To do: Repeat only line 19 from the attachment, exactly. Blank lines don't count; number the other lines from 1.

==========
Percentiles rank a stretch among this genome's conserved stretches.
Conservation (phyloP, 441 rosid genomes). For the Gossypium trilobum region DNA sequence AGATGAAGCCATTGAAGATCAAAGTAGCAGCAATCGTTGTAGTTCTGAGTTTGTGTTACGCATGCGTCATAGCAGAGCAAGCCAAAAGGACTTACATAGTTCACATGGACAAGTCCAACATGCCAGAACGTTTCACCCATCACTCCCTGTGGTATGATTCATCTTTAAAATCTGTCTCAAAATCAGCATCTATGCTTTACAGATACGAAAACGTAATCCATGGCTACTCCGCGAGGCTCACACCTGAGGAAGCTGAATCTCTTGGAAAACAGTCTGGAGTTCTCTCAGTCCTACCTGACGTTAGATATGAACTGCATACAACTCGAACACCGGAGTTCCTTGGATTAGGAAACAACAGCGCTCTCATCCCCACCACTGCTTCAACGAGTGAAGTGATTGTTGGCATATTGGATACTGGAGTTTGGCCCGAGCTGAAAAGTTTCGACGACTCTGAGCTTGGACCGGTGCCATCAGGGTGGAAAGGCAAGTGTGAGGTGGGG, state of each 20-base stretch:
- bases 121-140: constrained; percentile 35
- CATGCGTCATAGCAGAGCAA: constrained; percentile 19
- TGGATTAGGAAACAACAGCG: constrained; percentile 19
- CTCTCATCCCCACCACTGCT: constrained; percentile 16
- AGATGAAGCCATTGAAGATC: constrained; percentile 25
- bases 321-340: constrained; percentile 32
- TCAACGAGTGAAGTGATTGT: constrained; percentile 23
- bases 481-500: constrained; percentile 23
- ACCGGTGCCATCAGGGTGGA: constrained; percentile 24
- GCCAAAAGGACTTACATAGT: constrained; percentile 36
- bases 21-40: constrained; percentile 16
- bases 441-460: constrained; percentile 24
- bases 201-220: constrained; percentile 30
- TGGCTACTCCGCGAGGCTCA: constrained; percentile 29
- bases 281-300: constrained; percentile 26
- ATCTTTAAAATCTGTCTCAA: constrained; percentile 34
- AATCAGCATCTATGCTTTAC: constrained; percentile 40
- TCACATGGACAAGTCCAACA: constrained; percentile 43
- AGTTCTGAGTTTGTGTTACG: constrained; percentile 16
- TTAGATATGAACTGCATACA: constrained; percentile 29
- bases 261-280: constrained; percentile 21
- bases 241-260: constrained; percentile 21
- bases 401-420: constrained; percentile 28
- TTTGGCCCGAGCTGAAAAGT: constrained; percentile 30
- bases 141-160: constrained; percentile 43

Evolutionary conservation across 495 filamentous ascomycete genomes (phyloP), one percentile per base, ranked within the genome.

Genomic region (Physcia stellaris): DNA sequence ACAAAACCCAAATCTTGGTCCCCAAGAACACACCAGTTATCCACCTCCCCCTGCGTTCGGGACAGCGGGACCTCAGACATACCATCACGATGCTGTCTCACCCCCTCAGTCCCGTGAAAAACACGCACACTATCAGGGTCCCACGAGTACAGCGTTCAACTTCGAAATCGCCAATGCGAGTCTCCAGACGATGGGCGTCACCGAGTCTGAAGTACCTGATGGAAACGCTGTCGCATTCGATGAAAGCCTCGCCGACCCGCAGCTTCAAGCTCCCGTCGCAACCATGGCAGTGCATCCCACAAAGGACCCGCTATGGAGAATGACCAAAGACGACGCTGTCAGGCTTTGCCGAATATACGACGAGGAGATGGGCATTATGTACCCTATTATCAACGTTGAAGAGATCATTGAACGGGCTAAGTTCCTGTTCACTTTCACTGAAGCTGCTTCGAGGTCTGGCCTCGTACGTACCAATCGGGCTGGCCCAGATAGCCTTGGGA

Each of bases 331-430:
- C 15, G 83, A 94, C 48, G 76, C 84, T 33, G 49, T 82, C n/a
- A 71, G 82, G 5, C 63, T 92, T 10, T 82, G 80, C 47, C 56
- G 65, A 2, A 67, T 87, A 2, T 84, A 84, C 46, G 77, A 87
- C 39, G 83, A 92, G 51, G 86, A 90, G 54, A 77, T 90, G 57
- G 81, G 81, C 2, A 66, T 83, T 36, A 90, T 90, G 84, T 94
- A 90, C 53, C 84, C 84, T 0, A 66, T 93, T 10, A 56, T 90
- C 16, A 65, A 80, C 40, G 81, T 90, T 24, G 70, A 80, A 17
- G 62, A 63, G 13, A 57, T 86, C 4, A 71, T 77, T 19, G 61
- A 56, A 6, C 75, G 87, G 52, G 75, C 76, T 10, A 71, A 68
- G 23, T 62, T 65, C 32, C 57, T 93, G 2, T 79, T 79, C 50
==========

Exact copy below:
- AATCAGCATCTATGCTTTAC: constrained; percentile 40